Toggle Main Menu Toggle Search

Open Access padlockePrints

Compression stockings in addition to low-molecular-weight heparin to prevent venous thromboembolism in surgical inpatients requiring pharmacoprophylaxis: the GAPS non-inferiority RCT

Lookup NU author(s): Professor Gerard Stansby


Full text for this publication is not currently held within this repository. Alternative links are provided below where available.


BACKGROUND: Patients admitted to hospital for surgery are at an increased risk of venous thromboembolism. Pharmaco-thromboprophylaxis and mechanical prophylaxis (usually graduated compression stockings or intermittent pneumatic compression) have been shown to reduce the incidence of venous thromboembolism. The evidence base supporting the National Institute for Health and Care Excellence's recommendation for the use of graduated compression stockings for venous thromboembolism prevention in the UK has recently been challenged. It is unclear if the risks and costs associated with graduated compression stockings are justified for deep-vein thrombosis prevention in moderate- and high-risk elective surgical inpatients receiving low-dose low-molecular-weight heparin pharmaco-thromboprophylaxis. OBJECTIVES: The primary objective was to compare the venous thromboembolism rate in elective surgical inpatients at moderate or high risk of venous thromboembolism who were receiving either graduated compression stockings and low-dose low-molecular-weight heparin (standard care) or low-dose low-molecular-weight heparin alone (intervention). DESIGN: This was a pragmatic, multicentre, prospective, non-inferiority, randomised controlled trial. SETTING: This took place in secondary care NHS hospitals in the UK. PARTICIPANTS: Patients aged ≥ 18 years who were assessed to be at moderate or high risk of venous thromboembolism according to the NHS England venous thromboembolism risk assessment tool (or the trust equivalent based on this form) and who were not contraindicated to low-molecular-weight heparin or graduated compression stockings were deemed eligible to take part. INTERVENTIONS: Participants were randomised 1 : 1 to either low-molecular-weight heparin or low-molecular-weight heparin and graduated compression stockings. MAIN OUTCOME MEASURES: The primary outcome measure was venous thromboembolism up to 90 days after surgery. A combined end point of duplex ultrasound-proven new lower-limb deep-vein thrombosis (symptomatic or asymptomatic) plus imaging-confirmed symptomatic pulmonary embolism. Secondary outcomes included quality of life, compliance with graduated compression stockings and low-molecular-weight heparin during admission, and all-cause mortality. RESULTS: A total of 1905 participants were randomised and 1858 were included in the intention-to-treat analysis. A primary outcome event occurred in 16 out of 937 (1.7%) patients in the low-molecular-weight heparin-alone arm compared with 13 out of 921 (1.4%) patients in the low-molecular-weight heparin plus graduated compression stockings arm. The risk difference between low-molecular-weight heparin and low-molecular-weight heparin plus graduated compression stockings was 0.30% (95% confidence interval -0.65% to 1.26%). As the 95% confidence interval did not cross the non-inferiority margin of 3.5% (p < 0.001 for non-inferiority), the results indicate that non-inferiority of low-molecular-weight heparin alone was shown. LIMITATIONS: In total, 13% of patients did not receive a duplex ultrasound scan that could have detected further asymptomatic deep-vein thrombosis. However, missing scans were balanced between both trial arms. The subpopulation of those aged ≥ 65 years assessed as being at a moderate risk of venous thromboembolism was under-represented in the study; however, this reflects that this group is under-represented in the general population. CONCLUSIONS: For elective surgical patients at moderate or high risk of venous thromboembolism, administration of pharmaco-thromboprophylaxis alone is non-inferior to a combination of pharmaco-thromboprophylaxis and graduated compression stockings. These findings indicate that graduated compression stockings may be unnecessary for most elective surgical patients. FUTURE WORK: Further studies are required to evaluate whether or not adjuvant graduated compression stockings have a role in patients receiving extended thromboprophylaxis, beyond the period of hospital admission, following elective surgery or in patients undergoing emergency surgical procedures. TRIAL REGISTRATION: Current Controlled Trials ISRCTN13911492. FUNDING: This project was funded by the National Institute for Health Research (NIHR) Health Technology Assessment programme and will be published in full in Health Technology Assessment; Vol. 24, No. 69. See the NIHR Journals Library website for further project information.WHY DID WE CONDUCT THIS RESEARCH?: People undergoing operations are at risk of developing blood clots in their legs, which is known as a deep-vein thrombosis. Blood clots occur for several reasons, such as not being able to move around after an operation, changes in the blood or damage to the veins in which blood travels. To decrease the risk of getting deep-vein thrombosis, patients having operations are given tight elastic socks to wear called graduated compression stockings. They are also given blood thinning medicine to prevent clotting. There is little evidence that wearing elastic socks in hospital will reduce the risk of blood clots if blood thinners are also given. Many patients say that the socks can hurt or cause bruising and can be difficult to put on. The graduated compression as an adjunct to thromboprophylaxis in surgery (GAPS) trial investigated whether or not patients having an operation would benefit from wearing elastic socks as well as getting blood thinners, or if blood thinners on their own prevented blood clots. WHAT DID WE DO?: A total of 1905 patients who were having operations at seven hospitals in England agreed to take part. They were randomly assigned to different treatments by a computer program. Half of the patients were given elastic socks plus blood thinners, and the other half were given the blood thinners alone. WHAT DID WE FIND?: There was no significant difference in the number of people who had a blood clot in either study group. This could mean that blood thinners are as good at stopping blood clots as blood thinners and elastic socks for patients having operations. WHAT COULD BE CARRIED OUT NEXT?: The NHS spends around £63M per year across England on elastic stockings. This research indicates that patients might not get extra benefit from wearing them if they have taken blood thinners.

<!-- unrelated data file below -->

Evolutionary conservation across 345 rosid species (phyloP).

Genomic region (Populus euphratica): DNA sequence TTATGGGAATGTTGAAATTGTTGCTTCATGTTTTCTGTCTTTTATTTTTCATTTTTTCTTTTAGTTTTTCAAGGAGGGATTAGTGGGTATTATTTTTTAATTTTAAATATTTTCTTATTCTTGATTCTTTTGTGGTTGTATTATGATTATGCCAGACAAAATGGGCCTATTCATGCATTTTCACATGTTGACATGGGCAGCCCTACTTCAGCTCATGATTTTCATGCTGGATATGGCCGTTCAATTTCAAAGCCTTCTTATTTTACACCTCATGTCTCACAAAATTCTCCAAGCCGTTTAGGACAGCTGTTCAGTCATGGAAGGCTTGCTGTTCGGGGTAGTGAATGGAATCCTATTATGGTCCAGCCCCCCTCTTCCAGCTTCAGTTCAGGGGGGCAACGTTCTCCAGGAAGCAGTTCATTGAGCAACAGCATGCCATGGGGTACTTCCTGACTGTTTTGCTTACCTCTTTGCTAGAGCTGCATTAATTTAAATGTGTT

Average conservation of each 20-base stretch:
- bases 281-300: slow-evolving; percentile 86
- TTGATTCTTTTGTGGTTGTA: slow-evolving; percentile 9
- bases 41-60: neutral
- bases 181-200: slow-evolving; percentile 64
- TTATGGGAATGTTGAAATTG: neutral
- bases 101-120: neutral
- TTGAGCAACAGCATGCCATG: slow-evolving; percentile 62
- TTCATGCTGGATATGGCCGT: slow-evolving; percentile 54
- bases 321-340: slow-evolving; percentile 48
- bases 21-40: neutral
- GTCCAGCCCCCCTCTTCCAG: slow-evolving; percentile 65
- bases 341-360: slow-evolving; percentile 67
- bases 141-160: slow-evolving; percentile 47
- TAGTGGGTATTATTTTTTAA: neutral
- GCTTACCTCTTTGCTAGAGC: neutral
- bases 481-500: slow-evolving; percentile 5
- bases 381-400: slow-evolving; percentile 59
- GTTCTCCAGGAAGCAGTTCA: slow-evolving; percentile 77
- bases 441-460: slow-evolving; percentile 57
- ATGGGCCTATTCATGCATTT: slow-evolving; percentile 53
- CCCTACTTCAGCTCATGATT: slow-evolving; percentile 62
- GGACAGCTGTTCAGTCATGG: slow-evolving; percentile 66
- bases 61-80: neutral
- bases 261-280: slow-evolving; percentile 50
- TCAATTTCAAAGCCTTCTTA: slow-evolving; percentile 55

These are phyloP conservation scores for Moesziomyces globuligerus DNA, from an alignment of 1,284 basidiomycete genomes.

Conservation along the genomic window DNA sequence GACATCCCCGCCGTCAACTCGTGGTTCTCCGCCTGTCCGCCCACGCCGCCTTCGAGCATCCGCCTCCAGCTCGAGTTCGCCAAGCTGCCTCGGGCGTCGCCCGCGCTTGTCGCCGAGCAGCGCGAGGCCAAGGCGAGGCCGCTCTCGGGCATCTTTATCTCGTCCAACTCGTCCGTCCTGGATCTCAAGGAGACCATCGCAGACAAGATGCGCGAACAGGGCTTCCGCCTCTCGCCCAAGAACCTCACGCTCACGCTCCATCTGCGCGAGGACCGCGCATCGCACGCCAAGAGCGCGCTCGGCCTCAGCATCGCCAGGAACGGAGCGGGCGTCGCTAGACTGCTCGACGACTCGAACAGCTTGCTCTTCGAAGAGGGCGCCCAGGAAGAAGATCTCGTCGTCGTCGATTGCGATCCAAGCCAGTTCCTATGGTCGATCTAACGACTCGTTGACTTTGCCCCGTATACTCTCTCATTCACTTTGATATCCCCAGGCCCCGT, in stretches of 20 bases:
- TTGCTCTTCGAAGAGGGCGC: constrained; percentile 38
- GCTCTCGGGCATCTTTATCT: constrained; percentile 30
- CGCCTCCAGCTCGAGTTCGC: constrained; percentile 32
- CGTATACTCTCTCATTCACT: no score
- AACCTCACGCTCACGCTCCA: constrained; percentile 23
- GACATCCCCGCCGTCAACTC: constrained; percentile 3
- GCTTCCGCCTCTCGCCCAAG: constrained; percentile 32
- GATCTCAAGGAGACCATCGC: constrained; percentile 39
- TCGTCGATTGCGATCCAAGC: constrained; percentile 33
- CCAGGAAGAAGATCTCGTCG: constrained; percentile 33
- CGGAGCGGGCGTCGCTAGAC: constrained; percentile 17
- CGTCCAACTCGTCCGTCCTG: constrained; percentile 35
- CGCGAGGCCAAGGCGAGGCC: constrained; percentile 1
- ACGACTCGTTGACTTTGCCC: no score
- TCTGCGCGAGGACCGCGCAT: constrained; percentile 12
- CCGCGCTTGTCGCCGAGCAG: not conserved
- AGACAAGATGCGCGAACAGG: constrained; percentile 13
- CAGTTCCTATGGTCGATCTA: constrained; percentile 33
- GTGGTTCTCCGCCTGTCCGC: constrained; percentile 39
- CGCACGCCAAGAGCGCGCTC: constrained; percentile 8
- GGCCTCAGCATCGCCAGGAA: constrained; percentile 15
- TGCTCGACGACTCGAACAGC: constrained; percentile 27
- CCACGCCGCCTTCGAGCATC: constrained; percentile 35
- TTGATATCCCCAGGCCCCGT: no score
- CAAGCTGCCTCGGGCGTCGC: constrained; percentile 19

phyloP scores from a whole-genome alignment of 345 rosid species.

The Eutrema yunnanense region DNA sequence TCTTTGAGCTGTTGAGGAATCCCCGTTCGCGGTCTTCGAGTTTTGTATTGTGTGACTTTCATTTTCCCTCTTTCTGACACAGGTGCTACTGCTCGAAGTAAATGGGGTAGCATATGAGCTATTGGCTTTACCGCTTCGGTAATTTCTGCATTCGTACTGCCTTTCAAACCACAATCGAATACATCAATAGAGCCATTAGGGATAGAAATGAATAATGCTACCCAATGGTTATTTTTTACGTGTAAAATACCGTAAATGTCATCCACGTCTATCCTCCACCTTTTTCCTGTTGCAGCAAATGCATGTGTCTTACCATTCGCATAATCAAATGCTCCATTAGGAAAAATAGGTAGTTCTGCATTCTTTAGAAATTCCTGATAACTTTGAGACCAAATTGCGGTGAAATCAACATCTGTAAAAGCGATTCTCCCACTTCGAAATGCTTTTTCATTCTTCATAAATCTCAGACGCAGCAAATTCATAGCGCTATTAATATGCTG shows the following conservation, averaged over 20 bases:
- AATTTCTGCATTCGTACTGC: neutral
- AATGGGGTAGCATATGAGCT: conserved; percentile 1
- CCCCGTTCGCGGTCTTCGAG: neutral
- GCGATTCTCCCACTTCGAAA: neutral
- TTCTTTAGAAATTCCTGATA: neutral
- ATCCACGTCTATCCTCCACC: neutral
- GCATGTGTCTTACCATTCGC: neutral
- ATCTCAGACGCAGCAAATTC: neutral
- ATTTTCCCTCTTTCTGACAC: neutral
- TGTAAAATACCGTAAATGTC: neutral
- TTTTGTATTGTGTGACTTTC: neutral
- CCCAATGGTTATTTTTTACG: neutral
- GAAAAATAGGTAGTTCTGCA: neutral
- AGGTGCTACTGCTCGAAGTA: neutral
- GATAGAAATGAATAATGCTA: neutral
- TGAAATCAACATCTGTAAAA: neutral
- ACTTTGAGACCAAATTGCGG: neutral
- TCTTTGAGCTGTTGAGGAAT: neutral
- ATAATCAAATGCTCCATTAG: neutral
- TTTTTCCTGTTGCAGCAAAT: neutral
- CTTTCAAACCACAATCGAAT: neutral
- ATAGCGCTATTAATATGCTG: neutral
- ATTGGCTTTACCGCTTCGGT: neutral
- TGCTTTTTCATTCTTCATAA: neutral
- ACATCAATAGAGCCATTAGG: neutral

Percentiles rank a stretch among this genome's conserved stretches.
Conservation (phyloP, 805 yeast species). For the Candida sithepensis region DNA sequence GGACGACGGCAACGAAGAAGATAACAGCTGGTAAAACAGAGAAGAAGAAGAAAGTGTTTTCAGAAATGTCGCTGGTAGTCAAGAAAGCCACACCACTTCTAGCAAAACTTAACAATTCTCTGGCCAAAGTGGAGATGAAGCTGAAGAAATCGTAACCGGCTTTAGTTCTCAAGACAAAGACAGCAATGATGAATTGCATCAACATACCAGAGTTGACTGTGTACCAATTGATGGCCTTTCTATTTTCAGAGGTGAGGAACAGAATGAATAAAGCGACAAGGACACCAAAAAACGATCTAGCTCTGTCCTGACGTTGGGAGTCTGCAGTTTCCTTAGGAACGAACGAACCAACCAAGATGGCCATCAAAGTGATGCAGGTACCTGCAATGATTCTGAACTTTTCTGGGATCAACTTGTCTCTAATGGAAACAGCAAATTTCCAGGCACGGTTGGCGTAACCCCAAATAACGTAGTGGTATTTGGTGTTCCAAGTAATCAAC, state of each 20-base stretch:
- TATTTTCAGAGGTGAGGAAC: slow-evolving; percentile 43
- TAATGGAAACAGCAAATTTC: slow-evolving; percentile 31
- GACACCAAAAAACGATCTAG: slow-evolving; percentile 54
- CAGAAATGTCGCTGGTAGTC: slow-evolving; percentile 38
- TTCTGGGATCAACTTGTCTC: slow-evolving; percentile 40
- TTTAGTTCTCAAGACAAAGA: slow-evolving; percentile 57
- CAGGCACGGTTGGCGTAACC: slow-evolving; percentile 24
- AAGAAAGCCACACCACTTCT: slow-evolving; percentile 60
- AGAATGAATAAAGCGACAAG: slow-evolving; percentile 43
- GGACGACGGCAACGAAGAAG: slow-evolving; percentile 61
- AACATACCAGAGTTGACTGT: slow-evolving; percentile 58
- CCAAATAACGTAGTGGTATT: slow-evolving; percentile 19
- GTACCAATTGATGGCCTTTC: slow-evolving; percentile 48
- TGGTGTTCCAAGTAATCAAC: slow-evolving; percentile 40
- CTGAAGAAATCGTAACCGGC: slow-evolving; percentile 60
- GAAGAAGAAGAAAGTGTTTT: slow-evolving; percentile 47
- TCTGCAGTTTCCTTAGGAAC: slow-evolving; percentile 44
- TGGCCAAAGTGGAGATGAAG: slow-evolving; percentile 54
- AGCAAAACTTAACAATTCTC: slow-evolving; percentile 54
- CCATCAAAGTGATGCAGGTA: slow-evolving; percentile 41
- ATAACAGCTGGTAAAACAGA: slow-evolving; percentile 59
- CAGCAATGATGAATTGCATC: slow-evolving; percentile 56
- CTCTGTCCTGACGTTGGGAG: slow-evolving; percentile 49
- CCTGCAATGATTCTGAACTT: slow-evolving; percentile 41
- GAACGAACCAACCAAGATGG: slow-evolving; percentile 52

Publication metadata

Author(s): Shalhoub J, Lawton R, Hudson J, Baker C, Bradbury A, Dhillon K, Everington T, Gohel MS, Hamady Z, Hunt BJ, Stansby G, Warwick D, Norrie J, Davies AH

Publication type: Article

Publication status: Published

Journal: Health Technology Assessment

Year: 2020

Volume: 24

Issue: 69

Pages: 1-80

Online publication date: 01/12/2020

Acceptance date: 01/07/2020

ISSN (electronic): 1366-5278

Publisher: National Coordinating Centre for Health Technology Assessment


DOI: 10.3310/hta24690

PubMed id: 33275096


Altmetrics provided by Altmetric